This year was a horrible one for Congress. Harsh bipartisanship led to a toxic environment on Capitol Hill, culminating with the government shutdown in October. A poll released by CNN last week shows that two thirds of Americans give the 113th Congress the worst grades ever.
"That sentiment exists among all demographic and political subgroups. Men, women, rich, poor, young, old — all think this year's Congress has been the worst they can remember,” Keating Holland, CNN Polling Director, said.
Yet for those who believe that Congress can work, the end of the year provided a sliver of hope. For the first time in years, Congress agreed to and passed a budget.
Is this rare feat of bipartisanship a sign of things to come, or a flash in the pan? That remains to be seen, but whatever the case, there are a number of things Congress can do to improve in 2014. Here are eight suggestions:
Pass immigration reform. - This year was a roller coaster for supporters of immigration reform. It's been a game of hurry up and wait -- the Senate passed a comprehensive immigration bill in June, but the House has failed to act on it.
After House Speaker John Boehner (R-OH) pushed back against the far right of his party to help clear the way for the two chambers to pass the budget deal, there’s hope for a 2014 deal on immigration reform.
Fix tech security and oversight. The disastrous Obamacare rollout has revealed just how poorly the government manages technology. The failed web site has left the American public distrustful of the government's ability to implement cost-efficient technologies and secure consumer data, including personal Social Security numbers.
Congress could act to fix this. Right now, there are bills in the House and Senate that would give lawmakers more oversight and accountability over tech projects. Passing these laws would show the public that Congress takes their concerns about data security to heart.
Don't threaten the economy. Numerous times in recent years, Republicans have threatened not to raise the debt ceiling to pay the nation’s debts. This year, the fight over the debt limit and the government shutdown were low points in an otherwise positive economic year. A new fight over the debt ceiling is expected early next year. A quick resolution could go a long way toward winning back some good will with the public and Wall Street.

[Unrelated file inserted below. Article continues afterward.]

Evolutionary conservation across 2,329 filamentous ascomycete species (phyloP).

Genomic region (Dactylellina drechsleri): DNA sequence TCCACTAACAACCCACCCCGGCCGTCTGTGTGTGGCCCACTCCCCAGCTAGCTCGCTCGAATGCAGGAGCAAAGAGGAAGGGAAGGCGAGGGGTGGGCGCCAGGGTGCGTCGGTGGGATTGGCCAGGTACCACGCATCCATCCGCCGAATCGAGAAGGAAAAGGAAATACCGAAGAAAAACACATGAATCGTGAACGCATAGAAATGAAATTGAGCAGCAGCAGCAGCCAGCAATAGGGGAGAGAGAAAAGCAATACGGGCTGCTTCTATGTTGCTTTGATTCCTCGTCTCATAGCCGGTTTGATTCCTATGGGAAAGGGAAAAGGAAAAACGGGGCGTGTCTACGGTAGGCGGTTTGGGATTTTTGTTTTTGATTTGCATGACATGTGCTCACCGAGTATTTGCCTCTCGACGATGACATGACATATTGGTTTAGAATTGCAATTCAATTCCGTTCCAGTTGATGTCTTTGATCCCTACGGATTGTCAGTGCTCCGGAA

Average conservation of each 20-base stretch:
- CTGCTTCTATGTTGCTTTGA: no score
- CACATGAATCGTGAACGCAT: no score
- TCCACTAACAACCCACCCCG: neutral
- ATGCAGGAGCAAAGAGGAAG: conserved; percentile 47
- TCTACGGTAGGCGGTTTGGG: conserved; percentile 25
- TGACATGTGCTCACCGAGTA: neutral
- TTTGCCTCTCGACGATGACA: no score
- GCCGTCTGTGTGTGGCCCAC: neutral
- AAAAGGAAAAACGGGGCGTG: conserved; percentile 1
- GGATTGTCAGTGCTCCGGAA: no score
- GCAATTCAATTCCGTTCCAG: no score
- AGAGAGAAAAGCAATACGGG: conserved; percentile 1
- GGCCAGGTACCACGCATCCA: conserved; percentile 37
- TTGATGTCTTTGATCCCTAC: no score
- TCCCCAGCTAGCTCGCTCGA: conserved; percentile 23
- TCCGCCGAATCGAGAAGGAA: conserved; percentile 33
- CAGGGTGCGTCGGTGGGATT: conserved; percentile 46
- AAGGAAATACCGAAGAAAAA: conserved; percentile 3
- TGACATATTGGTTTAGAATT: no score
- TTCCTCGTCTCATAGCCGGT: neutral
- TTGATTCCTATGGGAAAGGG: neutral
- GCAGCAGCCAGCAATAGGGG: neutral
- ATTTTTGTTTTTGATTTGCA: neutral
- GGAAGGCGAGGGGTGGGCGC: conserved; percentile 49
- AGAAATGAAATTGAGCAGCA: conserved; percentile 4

Get control of the Pentagon's budget - Despite an expected decrease in defense spending next year, DOD still loses billions through waste, fraud and abuse. To remedy this, Congress could pass the Audit the Pentagon Act of 2013 requiring DOD to get its books in order or face steep spending cuts. This might make Pentagon brass angry, but it would go a long way toward preventing out-of-control spending.
Fix the contracting system - CGI was hired to build the federal Obamacare exchange despite a long record of poor performance. But they aren't the only company to fail up with the federal government; a host of other companies, including giants like IBM, have failed to produce viable results for the government but continue to receive contracts.
Congress is now considering two bills that would radically alter the way the government awards technology contracts. Passing those bills would give the American people the reassurance that their tax dollars aren't being spent on failure.
Be more accountable - Lawmakers are constantly passing the buck back and forth, blaming the other side of the isle for inaction. They showed themselves willing to shut down the government, putting thousands of federal employees out of work, while continuing to get paid. Passing the Hold Congress Accountable Act, introduced by Congressman Kurt Schrader (D-Or) in October, would change this.
"In the real world if you don’t do your job, you don’t get paid. It should be no different for lawmakers," Schrader said. "I hope that this bill serves as a wake up call to my colleagues that it is inappropriate to shut down the federal government and threaten the livelihoods of millions of Americans for the sake of political posturing."
Pass more laws. This year, lawmakers spent a lot of time talking about legislation. But they spent very little time actually passing it. According to GovTrack, the 113th Congress passed only 66 laws this year, the lowest tally in four decades. Despite support from the public, it failed to take up gun control legislation or immigration. Taking action would help to kill the perception that lawmakers are wasting taxpayer’s time and money.
Play nicer with each other and restore civility. A recent Rasmussen Report found that the vast majority of the American public doesn’t believe either party represents their interests. Constant bickering, both within the Republican Party and between Republicans and Democrats, reinforces that idea. Toning down rhetoric and showing a willingness to cooperate and compromise would help to change this perception.
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